This is a high-risk time for people to fall on your property. Protect your investment by having someone remove snow and ice, regardless of when it snows or rains. You can still go by yourself and throw down some salt and sand.

If your back goes out, you are sick, or have to stay at work for overtime, having a contractor will save you the aggravation of doing it yourself. Also, your contractor can hire people to do this work even if one of his employees take sick.

If you live on the property, have your contractor shovel out your car, too. Again, why shovel and sand your property in your business suit before you have to go to work?

Consideration

1. Fire Hydrants - A large snowstorm will cover what could be a life saving device. Remember to clear your fire hydrants, and instruct your snow contractor to do the same.

2. Wheelchair Accessibility, the Disabled and the Elderly - Winter is especially difficult on disabled people, the elderly and those who have to go to work using a wheel chair. Give them enough clearance to navigate your sidewalks with ease. Don't just shovel a path - shovel the entire sidewalk. If your property is next to the end of the sidewalk, shovel the handicap ramp.

3. Plant Life - Do not plant flowers or shrubs where you plan to dump your snow for the winter. The sand and salt from the street mixed with the snow will kill your plants. I have found that bulb plants can survive. Yet, if you have an extended snow season that goes through April, your tulips may start to come up while snow and ice is still on the ground. Better to strategically plant your flowers and bulbs where you do not intend to dump snow and ice during the winter.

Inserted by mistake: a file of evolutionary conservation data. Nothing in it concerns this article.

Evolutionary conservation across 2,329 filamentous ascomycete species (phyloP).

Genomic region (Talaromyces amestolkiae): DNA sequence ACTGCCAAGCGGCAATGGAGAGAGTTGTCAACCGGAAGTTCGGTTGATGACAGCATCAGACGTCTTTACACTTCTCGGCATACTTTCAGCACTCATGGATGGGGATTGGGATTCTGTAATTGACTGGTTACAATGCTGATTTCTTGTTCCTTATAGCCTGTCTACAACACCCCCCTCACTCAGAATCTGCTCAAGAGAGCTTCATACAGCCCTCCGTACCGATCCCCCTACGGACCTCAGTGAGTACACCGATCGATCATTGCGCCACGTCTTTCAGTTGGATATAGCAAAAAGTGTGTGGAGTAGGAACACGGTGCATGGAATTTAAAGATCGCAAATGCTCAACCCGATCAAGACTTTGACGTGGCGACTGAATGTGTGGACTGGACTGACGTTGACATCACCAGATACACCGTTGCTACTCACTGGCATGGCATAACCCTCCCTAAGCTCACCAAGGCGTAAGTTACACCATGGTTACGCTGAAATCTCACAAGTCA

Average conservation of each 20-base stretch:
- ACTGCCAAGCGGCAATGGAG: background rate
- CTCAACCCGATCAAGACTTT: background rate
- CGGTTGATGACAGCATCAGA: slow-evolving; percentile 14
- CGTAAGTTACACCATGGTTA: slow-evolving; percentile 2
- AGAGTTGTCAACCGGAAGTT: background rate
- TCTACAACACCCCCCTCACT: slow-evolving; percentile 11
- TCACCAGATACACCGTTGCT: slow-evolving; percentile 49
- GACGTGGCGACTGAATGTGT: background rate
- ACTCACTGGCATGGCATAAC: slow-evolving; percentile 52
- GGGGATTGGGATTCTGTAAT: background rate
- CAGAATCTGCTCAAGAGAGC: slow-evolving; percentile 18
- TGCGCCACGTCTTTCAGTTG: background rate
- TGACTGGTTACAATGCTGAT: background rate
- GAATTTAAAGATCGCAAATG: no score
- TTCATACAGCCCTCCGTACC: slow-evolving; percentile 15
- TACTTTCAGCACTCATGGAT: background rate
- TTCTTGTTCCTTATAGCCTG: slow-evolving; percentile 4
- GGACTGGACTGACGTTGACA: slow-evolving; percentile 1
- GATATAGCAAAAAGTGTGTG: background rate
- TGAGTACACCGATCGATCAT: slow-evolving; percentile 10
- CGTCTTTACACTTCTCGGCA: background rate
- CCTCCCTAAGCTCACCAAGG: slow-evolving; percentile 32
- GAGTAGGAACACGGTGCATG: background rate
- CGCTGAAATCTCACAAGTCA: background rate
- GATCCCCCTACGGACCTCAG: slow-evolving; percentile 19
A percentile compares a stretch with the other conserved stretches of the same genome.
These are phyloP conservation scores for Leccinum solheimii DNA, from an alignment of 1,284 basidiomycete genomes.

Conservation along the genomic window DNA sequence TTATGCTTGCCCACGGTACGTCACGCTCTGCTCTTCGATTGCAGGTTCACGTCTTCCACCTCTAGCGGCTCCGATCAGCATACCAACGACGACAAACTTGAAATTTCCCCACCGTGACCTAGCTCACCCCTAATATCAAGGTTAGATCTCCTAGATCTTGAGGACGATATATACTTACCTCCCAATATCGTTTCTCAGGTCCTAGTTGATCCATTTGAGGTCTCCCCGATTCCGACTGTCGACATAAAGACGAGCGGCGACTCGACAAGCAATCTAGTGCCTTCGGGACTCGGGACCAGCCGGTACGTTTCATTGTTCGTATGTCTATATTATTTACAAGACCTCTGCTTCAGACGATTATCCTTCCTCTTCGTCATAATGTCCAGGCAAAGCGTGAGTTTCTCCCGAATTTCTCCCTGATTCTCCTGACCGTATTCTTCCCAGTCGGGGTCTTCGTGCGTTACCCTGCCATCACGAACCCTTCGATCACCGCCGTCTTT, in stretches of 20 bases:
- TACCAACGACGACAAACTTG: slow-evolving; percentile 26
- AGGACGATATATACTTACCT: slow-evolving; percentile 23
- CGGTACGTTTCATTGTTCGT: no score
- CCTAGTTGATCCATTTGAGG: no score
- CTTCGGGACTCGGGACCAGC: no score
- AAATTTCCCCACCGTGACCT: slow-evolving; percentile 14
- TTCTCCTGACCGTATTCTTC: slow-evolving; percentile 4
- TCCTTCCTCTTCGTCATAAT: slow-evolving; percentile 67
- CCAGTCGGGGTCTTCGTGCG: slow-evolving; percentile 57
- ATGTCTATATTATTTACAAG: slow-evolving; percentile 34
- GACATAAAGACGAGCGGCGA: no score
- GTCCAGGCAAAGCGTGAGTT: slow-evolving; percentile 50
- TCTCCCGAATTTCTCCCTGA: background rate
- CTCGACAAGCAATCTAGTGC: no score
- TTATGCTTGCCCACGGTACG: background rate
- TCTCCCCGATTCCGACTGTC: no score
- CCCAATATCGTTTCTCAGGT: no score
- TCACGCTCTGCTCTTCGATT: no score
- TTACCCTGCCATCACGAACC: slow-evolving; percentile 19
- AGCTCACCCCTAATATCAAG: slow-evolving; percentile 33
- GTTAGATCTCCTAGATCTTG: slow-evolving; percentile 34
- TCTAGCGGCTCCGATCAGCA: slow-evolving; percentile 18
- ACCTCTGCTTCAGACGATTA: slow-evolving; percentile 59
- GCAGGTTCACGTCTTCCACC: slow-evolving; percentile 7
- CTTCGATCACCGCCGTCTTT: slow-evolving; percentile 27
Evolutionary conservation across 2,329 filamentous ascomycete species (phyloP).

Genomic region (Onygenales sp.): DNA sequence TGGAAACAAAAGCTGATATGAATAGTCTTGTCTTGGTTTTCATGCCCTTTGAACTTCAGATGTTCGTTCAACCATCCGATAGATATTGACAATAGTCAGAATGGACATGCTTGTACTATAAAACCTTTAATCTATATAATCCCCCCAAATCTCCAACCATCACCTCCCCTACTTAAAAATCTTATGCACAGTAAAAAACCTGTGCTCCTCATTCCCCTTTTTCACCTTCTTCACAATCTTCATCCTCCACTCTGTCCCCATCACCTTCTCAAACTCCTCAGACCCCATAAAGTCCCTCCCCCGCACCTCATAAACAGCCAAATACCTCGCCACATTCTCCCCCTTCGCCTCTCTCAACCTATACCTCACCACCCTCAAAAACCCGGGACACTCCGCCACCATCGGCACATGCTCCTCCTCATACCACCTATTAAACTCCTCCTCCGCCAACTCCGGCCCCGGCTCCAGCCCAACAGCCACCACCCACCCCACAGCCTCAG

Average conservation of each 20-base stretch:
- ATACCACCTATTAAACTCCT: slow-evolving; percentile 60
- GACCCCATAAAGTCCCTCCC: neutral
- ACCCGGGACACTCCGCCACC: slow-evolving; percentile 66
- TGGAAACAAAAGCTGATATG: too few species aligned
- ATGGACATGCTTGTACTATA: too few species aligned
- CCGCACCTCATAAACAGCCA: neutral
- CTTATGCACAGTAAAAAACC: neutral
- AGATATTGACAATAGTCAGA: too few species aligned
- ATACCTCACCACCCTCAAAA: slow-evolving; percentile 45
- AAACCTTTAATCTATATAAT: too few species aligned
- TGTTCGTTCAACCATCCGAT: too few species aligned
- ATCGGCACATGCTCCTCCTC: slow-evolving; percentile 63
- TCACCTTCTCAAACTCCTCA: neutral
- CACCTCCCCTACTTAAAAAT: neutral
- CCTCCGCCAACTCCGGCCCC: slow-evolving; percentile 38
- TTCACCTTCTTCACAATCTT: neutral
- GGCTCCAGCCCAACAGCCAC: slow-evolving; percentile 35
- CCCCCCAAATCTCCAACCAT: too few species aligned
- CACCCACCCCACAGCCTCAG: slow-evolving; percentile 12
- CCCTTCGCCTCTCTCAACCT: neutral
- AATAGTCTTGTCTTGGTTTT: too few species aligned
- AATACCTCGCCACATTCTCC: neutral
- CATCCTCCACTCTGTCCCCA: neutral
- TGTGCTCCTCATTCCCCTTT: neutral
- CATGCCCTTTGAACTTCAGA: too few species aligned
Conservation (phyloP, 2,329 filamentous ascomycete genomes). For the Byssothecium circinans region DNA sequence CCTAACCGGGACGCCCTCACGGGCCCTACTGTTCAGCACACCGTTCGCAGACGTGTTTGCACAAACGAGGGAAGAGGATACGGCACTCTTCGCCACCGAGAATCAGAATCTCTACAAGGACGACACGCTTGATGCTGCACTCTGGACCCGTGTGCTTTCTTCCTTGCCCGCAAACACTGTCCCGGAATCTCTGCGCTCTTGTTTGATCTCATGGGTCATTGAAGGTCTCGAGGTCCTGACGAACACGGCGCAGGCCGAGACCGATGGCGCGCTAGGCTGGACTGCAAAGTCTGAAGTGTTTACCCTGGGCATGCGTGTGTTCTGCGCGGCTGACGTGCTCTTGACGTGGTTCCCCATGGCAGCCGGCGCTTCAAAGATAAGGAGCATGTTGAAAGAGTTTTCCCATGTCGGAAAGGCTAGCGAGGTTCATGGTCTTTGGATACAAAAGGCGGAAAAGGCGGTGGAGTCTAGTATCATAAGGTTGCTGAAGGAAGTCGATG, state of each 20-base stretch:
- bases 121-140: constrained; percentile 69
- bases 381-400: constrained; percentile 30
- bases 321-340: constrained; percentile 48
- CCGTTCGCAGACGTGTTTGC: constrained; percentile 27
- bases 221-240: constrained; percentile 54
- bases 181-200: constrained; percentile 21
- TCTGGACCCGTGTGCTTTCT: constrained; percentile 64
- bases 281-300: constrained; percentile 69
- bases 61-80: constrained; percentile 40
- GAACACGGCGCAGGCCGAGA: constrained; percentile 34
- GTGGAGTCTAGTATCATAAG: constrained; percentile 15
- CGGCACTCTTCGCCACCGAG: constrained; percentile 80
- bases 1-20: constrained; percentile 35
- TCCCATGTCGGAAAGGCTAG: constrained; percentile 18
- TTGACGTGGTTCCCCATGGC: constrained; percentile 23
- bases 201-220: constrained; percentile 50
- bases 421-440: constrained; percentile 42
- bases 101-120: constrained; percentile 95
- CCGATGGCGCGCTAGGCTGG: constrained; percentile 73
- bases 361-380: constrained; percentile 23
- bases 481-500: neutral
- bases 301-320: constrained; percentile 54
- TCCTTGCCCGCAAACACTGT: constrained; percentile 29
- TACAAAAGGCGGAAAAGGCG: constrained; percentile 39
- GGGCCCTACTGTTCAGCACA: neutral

4. Rock Salt vs. Ice Melt - Rock salt, which contains water, will only melt snow and ice up to the freezing temperature. Rock salt also has a corrosive nature, and will wear out the cement on brick stairs. Ice melt is a bit more expensive, but is better long term as a preventive protection. Ice melt is better for indoor carpeting.

Use sand to give people some traction on icy areas. Sawdust is really messy when tracked inside your apartment.

5. Maintenance - Keep your snow blower tuned up after every snowstorm. It will increase its longevity. Do not store gasoline in your house.

6. Before shoveling or plowing, spray some WD-40 oil on the shovel or snow plow blades. It will help make the snow slip off the blades quickly, and prevent ice from forming on the blade and shovel.

Maintain your snow removal efforts in a preventive manner to reduce risks and liability. You will also find that consistent and considerate snow removal management will give your property a good reputation.

Reprinted by Permission. Certified Property ManagerŪ Carolyn Gibson of Boston, MA writes articles and books based on her more than 30 years of experience as a property manager and company owner. Her web site is devoted to the challenges and answers to the property management industry, including leasing, marketing, attracting and screening good tenants, property maintenance, and how to have a successful property management business.

Carolyn's books, "How to Pick the Best Tenant", and "Secrets to a Successful Eviction" can be found at her web site at http://www.synergyprofessionals.com and at http://www.Amazon.com                                                                                                Article Source: http://EzineArticles.com/?expert=Carolyn_Gibson Article Source: http://EzineArticles.com/904279